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3. Steven

The ratio of successive numbers in the Fibonacci sequence also approaches the Golden Ratio. It is a curious sequence and I like how you have weaved it into your posting and fiction, always trying to enlighten your audience somehow.

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1. Norah Post author

That’s right. The Fibonacci sequence and the Golden Ratio are fascinating, aren’t they?
I’m pleased you enjoyed the post. It’s always lovely to hear from you.
I wish you and your family a wonderful 2018!

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4. macjam47

A great post, Norah. I enjoyed your explanation of the Fibonacci sequence which I had totally forgotten about. Who hasn’t plucked the petals from a daisy, hoping for the best outcome? Happy New Year, Norah.

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1. Norah Post author

Thanks, Charli. I appreciate your comment on my first ‘white flowers’ flash. I was pleased to fit a little education into this one. I find the Fibonacci sequence fascinating.

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5. Annecdotist

I remember your original white flowers flash, Norah, just before I followed your lead over to the ranch but you’ve managed to approach it from a different direction this time. And, recalling earlier conversations on the topic, I’m glad you’ve acknowledged the trauma of being disabused of the Santa myth! Incidentally, I’m sure I’ve read somewhere this weekend that 8 to 10 is the usual age for nonbelievers – I wondered what you thought. Seems a bit late to me.

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1. Norah Post author

Hi Anne, Thanks for your comment. I wondered what you’d make of my flash this time. Definitely trauma. Actually the two links I added at the bottom of the post give different views on the myth and its effect. One I think agrees with 8 to 10 being the age of “awareness”. I think year two – about 7 to 8 – would seem about right to me. My grandson is 8 and just finished year two. His parents weren’t going to uphold the myth and discussion with him two years ago led me to believe that he was a non-believer. Discussions this year made me wonder if he did believe. I mentioned it to his dad who said he definitely didn’t believe. Who’s fooling who? I give up hope of ever being the one who knows! 🙂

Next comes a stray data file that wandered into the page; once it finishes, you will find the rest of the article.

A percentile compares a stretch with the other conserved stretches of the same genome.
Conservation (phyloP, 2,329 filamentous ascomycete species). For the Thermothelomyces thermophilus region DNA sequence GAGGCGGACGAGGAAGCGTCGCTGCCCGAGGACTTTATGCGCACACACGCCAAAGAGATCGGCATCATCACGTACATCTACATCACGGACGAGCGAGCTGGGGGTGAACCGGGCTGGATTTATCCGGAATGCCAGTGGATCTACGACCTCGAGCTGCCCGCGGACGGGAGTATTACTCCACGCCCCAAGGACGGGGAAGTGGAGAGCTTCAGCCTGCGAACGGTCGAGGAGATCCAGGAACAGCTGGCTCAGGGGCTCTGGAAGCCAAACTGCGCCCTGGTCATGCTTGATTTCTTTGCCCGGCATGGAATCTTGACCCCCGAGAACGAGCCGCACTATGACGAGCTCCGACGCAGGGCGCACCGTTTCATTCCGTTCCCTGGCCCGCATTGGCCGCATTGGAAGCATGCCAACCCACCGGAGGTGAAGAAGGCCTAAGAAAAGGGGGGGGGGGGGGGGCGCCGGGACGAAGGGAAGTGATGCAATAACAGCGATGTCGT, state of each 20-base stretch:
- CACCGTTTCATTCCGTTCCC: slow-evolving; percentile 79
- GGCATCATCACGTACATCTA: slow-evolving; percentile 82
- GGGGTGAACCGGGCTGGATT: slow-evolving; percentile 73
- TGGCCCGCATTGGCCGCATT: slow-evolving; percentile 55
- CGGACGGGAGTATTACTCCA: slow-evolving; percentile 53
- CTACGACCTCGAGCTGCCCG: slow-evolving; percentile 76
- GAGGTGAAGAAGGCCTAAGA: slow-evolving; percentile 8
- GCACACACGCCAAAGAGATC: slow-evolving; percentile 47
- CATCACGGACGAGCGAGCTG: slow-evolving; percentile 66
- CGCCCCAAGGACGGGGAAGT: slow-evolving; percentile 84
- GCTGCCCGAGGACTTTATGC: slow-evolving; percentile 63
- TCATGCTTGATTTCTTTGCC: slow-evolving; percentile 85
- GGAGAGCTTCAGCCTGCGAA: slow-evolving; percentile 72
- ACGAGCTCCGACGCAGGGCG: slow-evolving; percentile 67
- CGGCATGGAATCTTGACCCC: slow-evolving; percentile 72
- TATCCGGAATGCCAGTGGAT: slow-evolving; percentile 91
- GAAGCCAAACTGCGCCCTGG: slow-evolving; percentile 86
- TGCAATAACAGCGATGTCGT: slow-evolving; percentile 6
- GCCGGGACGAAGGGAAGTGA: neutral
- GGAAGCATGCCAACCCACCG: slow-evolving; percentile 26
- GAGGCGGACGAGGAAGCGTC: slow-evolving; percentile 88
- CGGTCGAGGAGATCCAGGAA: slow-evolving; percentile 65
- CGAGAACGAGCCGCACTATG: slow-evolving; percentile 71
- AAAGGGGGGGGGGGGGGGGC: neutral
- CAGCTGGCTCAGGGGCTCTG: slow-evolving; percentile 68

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6. mrmacrum

Ah, Santa Claus. One of the early disappointments in Life that helps us prepare for the reality of adulthood. I can remember arguing with Jimmy Grigsby in 2nd grade about this very issue. It turned out he was right, but was he really?

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7. reocochran

I used to pluck off petals in middle school, saying “He loves me, he loves me not” and always hoping he would love me, Norah. I think that the starfish and the numbers idea is so unique! Thanks for sharing this! hugs xo
Hope you have a happy new year, Norah! 🎆 ✨ 🎉

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8. dgkaye

Loved the post explaining the Fibonacci sequence and then the use of the daisy word, but also the bit where when we’re plucking them we’re always hoping we end the pluck on the positive for our wish. 🙂 ❤ Happy Christmas Norah.